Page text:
Sad but true. In fact, I was loathe to buy any of the cheaper ones as souvenirs – bought in Australia, made in China. That’s globalisation for you. I asked a taxi driver how much a local earned and he estimated about A$18 – A$20 an hour, I guess they have some kind of minimum wage rule here and that works out to be almost how much I earn as a professional in Singapore!
3. We were on the road for 13 days but by the time I was on day 9, I was ready to head home. The weather in Australia was really too cold for my liking in spring. After crossing the border between Queensland and New South Wales, it was like being thrown into a totally new climate. While Queensland was chilly, the sun was hot! But in NSW, it was gloomy for most part of the day, rained torrentially out of nowhere and winds blew at speeds that made walking difficult.
The daily schedule of unpacking, bathing, sleeping, packing again and starting a whole day of driving in addition to sight seeing and stressing over meals for the children took quite a toll on us. Plus the hotels here check out at 10am compared to the 12nn check out that I was used to. We barely have time to dress up and have breakfast before we were rushed out of our rooms.
I had originally thought that I had left a lot of spare time in my planning but even that was not enough. There was just still many administrative matters to take care of with children, whose hands had to be washed every half hour, wanted to pee every hour, to feed every two hours and entertained every waking minute.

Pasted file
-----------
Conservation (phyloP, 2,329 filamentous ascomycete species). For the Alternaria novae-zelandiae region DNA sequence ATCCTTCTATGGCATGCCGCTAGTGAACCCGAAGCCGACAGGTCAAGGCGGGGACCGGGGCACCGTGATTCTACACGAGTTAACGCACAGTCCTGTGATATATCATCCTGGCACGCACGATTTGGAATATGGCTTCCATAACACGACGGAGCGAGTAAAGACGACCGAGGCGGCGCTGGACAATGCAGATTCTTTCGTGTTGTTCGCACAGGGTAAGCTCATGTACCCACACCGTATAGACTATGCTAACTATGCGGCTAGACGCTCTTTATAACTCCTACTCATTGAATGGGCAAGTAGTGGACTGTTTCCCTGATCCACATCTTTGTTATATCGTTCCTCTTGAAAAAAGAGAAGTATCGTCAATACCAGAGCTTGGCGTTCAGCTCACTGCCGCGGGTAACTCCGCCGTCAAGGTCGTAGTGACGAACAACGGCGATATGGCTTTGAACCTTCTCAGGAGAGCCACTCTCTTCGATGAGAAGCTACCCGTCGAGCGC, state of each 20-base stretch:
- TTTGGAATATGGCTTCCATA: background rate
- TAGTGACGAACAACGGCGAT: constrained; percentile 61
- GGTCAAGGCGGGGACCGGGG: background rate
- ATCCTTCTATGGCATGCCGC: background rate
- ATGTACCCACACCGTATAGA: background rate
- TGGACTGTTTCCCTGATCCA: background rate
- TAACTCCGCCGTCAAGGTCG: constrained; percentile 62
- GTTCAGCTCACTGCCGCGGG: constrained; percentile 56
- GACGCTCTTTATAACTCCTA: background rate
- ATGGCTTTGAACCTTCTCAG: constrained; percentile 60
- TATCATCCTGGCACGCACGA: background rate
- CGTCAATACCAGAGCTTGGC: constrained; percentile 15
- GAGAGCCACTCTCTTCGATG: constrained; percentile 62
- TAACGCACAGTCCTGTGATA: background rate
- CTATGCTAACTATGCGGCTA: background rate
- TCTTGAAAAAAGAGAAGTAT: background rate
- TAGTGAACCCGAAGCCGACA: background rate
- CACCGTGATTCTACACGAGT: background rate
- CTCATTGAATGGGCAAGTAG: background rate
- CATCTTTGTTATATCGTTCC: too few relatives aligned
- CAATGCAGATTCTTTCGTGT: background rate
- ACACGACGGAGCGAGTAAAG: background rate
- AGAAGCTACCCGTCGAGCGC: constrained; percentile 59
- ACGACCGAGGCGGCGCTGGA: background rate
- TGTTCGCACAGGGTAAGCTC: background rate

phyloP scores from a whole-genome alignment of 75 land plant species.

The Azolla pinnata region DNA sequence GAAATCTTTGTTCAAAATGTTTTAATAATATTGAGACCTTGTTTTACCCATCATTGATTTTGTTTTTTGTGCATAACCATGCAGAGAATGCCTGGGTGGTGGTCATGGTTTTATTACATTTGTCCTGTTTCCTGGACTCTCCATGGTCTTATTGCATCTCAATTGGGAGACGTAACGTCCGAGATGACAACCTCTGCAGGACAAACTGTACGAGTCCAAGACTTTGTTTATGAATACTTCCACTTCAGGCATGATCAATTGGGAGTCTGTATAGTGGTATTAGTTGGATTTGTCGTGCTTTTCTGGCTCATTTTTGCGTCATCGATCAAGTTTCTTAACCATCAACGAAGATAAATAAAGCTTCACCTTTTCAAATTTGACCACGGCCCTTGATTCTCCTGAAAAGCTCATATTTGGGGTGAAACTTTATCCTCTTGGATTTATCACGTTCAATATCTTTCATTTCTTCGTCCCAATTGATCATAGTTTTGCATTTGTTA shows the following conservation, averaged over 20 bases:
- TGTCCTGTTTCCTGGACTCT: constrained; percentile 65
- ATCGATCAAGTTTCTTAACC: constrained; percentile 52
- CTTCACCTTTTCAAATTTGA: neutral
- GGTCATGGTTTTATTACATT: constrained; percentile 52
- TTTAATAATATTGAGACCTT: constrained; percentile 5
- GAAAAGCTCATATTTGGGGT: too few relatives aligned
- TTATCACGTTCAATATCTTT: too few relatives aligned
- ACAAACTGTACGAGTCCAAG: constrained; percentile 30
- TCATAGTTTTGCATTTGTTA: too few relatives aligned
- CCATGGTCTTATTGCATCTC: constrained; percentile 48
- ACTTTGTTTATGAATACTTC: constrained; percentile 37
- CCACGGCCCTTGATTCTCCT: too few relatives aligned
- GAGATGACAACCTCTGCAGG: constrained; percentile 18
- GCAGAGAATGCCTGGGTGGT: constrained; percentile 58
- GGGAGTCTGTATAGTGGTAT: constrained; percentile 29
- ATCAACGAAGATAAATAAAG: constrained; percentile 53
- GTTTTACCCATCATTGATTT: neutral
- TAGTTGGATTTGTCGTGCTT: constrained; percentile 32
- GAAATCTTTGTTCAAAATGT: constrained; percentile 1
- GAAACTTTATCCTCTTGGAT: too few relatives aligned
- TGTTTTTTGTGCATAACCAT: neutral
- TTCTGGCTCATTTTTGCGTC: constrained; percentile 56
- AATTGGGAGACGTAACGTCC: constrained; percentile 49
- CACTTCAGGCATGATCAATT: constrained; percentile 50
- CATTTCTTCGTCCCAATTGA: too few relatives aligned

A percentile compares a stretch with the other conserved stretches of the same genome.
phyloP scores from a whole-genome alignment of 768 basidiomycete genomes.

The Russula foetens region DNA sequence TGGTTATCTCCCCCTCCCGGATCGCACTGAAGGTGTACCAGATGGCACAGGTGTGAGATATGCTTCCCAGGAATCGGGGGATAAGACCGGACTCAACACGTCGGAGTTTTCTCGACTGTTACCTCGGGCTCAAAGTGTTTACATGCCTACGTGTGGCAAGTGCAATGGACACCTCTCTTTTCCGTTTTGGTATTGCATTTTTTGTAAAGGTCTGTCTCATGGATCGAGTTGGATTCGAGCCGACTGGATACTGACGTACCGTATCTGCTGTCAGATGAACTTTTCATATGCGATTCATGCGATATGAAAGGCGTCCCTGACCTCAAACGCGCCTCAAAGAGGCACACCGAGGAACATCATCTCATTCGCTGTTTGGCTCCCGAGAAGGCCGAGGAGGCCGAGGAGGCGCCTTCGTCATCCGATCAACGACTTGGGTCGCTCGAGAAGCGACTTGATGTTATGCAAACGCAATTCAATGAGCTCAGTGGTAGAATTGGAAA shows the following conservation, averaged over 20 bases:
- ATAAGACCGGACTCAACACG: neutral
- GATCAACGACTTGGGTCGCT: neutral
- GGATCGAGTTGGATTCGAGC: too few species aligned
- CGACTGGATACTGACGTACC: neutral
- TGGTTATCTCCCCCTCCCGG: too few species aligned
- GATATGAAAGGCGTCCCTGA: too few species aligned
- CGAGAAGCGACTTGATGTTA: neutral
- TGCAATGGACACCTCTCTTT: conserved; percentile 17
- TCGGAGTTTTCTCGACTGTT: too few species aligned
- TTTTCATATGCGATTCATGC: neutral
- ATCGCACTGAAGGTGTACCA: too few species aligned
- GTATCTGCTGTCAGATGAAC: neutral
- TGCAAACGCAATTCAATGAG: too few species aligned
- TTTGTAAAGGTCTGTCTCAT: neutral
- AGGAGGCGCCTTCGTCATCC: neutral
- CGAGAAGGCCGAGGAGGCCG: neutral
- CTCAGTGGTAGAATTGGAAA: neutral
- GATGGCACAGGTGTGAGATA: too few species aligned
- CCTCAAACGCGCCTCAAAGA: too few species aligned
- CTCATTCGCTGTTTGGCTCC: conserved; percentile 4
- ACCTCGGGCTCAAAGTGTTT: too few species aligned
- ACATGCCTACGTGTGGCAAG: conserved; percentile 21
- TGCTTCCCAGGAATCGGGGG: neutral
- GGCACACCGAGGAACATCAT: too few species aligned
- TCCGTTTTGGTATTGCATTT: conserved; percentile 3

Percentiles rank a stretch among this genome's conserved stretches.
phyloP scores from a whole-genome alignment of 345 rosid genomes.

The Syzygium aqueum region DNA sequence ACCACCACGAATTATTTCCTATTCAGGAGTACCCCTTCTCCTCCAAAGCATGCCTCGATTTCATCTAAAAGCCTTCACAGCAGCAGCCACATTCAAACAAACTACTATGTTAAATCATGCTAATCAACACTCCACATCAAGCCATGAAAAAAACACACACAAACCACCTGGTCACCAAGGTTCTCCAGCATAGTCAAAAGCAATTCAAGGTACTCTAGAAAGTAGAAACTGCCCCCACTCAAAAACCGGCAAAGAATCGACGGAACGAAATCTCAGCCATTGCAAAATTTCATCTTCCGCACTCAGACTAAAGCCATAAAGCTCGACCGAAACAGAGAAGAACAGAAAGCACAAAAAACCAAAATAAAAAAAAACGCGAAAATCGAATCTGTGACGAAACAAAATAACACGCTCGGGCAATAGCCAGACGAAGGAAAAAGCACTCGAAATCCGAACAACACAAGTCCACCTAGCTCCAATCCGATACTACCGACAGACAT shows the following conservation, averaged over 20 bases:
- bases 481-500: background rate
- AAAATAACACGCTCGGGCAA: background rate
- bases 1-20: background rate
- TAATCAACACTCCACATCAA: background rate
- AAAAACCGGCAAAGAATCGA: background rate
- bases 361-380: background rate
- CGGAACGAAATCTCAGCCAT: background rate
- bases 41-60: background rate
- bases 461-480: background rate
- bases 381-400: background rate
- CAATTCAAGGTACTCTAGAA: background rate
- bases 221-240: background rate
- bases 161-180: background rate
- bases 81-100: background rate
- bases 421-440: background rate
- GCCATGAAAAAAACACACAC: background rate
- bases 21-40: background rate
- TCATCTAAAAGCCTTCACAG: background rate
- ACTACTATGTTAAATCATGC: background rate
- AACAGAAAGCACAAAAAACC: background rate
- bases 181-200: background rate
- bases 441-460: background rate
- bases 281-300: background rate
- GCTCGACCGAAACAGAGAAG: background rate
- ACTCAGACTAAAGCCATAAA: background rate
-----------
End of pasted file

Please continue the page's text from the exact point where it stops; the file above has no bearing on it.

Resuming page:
But looking back the one thing that I treasured during this trip was finding out how big my Elizabeth has grown. I guess compared to Joel and Benjamin, I had spent the least time with the girl and through this intense interaction with her over the two weeks made me realised that I have such a beautiful daughter sprouting before me.
She’s vain and stubborn as ever but she can now play and joke with her brother in an intelligible manner. And during road trips when Joel is asleep, she is so happy to sit down quietly and just enjoy the scenery, probably with a thousand imaginary stories and questions playing in her mind.
There were also times when tempers flew between Theo and myself due to hunger pangs or fatigue. Theo had left all planning to me and I left all execution to him but we both shared equal responsibility for getting the whole family together to have fun and get home in one piece. So no matter what, we still came together at the end of the day and laughed at our own quirks and stubbornness.
There was one time that I raised my voice at Theo to the point of screaming. From the back of the car, Elizabeth commented, ‘mummy so scary, talk so loud’ to which Joel replied, ‘don’t worry, mummy is just angry with daddy, not you. Right mummy?’ It was really hard to keep my anger and I guess children have ways to totally melt your disposition.
So I guess no matter how difficult, I would still vote for family adventure vacations because there is really no other opportunities outside of day to day working life to experience and learn together with such intensity, and then sit back and laugh at awkward moments over a cup of hot Singaporean coffee.